Thoughts and comments from a hunter’s wife – Day 5/5

This day began at 4 am with a very different kind of off road spot and stalk for some extraordinary roebucks and turned into a hilarious  study of the Slovakian language. They woke us up after nearly two and a half hour of sleep and we found out that after gutting and cutting the wild boars, they had gone hunting for more wild boars , but without any success, and hadn’t been sleeping at all.

So four of us took off after coffee and a waffle/candy bar for breakfast, heading for another part of the hunting area. Our host (Martin Zahumensky) would drive slowly into the hills, sometimes stop the car and the guys would role down the windows and have a thorough look through their binoculars for any moving wildlife. And we saw plenty! At least 5-6 bucks and just as many females, plus a group of wild boars from the dim morning light till after sunrise. The rain had stopped half an hour before we woke up, which more likely would make the animals come out from their hiding into the open fields. Sometimes Martin would grab the camera instead to take a picture of the buck to see if it was “shootable”. And I could tell by Michael’s reaction that “shootable” means well above Danish average for the size of a trophy. I like the way they didn’t just shoot anything that moved but knew what kind of regulation is needed to keep the population of roe deers healthy and thriving.

They spotted a very fine buck and decided to stop the car and go after it to se if they could close enough for Michael to make a good shot with the riffle. The view of this hilly terrain was stunningly beautiful with a little morning fog before sunrise. While Michael was stalking the buck, a wild sow with piglets passed us at 30 meters escaping into the field of soybeans.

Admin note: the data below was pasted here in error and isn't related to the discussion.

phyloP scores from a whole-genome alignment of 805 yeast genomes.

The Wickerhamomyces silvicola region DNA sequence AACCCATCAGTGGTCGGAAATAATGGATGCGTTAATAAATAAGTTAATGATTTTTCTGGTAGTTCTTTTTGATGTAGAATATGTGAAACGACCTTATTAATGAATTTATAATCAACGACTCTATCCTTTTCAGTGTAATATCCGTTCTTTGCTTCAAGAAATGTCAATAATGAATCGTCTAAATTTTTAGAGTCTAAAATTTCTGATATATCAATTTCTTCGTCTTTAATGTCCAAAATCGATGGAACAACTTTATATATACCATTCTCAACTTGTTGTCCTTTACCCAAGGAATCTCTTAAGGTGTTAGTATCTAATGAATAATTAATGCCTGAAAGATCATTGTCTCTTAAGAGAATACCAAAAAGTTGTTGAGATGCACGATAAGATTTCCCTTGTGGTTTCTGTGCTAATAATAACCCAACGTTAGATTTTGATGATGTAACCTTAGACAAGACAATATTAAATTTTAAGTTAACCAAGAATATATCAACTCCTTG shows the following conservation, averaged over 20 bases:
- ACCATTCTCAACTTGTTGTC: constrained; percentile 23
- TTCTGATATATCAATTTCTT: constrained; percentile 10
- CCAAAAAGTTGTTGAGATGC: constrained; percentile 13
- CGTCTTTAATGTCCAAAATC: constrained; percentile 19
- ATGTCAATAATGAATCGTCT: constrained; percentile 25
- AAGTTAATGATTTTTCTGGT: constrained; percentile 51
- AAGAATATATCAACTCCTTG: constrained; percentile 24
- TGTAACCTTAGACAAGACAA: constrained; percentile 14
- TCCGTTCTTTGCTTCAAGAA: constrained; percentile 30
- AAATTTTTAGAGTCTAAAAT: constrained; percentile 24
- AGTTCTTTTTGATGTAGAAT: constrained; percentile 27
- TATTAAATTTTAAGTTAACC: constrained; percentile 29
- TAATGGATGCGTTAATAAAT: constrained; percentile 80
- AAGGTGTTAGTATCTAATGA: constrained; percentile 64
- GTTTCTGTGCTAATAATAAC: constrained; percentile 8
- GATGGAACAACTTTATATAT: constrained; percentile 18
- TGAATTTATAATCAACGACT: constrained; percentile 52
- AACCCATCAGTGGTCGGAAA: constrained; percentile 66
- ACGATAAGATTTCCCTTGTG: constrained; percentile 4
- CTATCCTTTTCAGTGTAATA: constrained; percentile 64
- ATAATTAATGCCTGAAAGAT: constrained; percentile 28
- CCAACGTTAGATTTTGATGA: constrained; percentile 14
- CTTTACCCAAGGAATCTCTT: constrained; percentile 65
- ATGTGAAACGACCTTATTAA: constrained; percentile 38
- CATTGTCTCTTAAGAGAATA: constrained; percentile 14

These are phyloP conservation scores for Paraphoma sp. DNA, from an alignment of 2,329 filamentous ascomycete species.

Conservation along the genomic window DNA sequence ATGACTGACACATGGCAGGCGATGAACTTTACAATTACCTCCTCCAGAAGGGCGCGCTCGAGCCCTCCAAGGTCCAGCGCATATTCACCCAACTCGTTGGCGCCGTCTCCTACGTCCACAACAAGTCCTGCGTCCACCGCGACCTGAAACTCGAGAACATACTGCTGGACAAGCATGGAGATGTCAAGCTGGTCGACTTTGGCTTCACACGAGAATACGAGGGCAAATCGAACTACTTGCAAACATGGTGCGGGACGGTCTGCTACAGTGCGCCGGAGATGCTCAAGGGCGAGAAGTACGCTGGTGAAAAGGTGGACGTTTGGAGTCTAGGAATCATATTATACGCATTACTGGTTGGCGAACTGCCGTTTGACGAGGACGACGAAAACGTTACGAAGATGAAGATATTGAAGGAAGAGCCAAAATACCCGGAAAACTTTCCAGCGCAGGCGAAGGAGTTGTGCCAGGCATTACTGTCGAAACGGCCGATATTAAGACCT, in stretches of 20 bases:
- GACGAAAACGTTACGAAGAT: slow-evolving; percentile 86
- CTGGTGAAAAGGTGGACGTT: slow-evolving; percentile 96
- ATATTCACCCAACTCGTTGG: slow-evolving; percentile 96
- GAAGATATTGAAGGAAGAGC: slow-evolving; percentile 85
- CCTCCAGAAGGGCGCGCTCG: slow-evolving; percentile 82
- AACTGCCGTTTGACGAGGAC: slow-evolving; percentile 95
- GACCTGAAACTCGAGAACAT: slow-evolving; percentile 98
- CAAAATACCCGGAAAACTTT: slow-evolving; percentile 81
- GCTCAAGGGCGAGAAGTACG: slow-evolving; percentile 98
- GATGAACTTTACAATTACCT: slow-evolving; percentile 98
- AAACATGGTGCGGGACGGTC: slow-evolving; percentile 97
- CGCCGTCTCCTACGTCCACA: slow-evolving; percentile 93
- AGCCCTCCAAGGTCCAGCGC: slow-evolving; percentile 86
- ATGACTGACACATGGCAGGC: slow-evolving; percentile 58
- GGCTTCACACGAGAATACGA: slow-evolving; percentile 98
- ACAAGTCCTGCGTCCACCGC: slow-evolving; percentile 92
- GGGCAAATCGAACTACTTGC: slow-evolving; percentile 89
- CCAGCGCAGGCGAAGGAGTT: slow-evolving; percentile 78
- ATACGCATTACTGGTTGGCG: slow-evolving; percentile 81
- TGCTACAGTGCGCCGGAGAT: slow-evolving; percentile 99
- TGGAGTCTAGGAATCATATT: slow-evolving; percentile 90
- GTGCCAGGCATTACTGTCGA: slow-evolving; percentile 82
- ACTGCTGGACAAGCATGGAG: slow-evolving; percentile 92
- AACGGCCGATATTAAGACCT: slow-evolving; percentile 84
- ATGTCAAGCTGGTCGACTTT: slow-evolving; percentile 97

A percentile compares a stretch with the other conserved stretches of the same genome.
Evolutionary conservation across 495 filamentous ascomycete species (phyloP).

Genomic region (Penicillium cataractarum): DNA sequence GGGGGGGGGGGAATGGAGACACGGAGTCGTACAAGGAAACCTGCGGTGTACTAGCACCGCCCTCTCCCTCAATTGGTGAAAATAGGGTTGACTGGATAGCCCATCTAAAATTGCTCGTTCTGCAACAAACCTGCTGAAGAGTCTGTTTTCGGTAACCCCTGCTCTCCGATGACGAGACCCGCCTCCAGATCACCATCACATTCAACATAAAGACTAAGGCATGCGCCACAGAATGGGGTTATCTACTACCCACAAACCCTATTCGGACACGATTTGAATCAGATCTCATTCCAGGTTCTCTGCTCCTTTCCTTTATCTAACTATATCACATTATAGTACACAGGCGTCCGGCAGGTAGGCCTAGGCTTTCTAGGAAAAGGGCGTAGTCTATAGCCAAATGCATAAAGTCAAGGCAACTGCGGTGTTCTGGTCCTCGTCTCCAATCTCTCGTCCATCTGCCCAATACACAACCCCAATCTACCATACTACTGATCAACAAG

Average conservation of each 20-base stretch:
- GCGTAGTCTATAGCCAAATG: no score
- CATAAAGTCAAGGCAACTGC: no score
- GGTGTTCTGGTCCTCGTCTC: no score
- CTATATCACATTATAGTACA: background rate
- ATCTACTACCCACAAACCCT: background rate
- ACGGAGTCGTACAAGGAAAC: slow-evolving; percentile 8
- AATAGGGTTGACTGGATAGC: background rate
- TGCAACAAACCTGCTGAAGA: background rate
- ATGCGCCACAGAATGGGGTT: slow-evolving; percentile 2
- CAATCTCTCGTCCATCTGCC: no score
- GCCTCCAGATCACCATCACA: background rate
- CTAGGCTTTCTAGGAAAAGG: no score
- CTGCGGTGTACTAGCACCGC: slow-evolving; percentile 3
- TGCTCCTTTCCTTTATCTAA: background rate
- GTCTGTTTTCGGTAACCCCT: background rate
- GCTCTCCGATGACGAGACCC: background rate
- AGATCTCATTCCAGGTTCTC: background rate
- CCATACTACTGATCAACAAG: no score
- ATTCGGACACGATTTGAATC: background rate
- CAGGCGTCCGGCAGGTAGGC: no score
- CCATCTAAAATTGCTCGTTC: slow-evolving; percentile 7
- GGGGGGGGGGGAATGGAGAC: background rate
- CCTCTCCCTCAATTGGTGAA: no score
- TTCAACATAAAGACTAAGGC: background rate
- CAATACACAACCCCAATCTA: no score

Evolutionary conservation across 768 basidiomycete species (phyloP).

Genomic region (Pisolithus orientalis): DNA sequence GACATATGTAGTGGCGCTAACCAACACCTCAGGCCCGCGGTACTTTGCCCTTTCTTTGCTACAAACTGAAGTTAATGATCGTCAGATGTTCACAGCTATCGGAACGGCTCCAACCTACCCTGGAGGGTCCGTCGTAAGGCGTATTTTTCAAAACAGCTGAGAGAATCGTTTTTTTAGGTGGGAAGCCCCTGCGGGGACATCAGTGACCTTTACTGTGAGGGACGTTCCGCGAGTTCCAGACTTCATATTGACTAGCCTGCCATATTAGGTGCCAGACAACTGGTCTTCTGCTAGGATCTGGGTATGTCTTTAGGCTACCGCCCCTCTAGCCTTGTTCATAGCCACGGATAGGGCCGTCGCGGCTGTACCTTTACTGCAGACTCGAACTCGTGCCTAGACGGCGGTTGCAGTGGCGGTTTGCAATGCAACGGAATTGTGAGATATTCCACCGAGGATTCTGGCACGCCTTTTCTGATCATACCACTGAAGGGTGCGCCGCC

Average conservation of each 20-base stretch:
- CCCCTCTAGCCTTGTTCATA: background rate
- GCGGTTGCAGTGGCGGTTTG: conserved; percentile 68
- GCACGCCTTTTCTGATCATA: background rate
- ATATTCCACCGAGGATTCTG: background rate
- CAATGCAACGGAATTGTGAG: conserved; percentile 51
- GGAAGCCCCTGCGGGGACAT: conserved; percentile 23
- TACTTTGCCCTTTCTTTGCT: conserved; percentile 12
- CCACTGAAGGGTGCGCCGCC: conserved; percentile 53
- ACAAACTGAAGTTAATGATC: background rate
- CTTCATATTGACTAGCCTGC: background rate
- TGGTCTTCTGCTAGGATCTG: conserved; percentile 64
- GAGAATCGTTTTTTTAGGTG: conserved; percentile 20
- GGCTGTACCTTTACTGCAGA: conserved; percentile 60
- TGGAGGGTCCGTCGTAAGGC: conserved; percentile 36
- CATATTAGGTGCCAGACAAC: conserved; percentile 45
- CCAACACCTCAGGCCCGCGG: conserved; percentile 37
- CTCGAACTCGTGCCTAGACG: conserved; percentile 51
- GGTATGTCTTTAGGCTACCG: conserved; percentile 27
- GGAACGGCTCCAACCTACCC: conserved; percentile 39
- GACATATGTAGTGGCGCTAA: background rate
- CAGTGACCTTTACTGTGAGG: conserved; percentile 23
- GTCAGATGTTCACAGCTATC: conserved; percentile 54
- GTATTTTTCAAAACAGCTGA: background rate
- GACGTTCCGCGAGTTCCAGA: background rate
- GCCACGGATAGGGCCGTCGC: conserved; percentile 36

But the buck was accompanied by a female. It appears to be a universal issue that females worry too much and see danger everywhere… Well this one time she was right. And sure enough, she alerted the buck and they disappeared. Returning to the car the guys were smiling and referred to this as “the female problem”.

Another cause of a couple of good laughs was the fact that most of the dirt roads were nothing more than rather steep tire tracks and in addition also pretty slippery after the rain. Our host turned out to be a very skillful driver that definitely had tried it before! Sometimes I had to close my window not to be covered in mud that was flying in as we almost went sideways with the back end of the car halfway off the tracks! Amazingly we made it every time! It definitely didn’t make it less fun to know that it wasn’t my car or my insurance that was at stake. Afterwards they shared the secret to knowing the limitations of the car and road conditions was a couple of times throughout the years having to call for a tractor to pull the car. I guess that is the essence of learning by doing.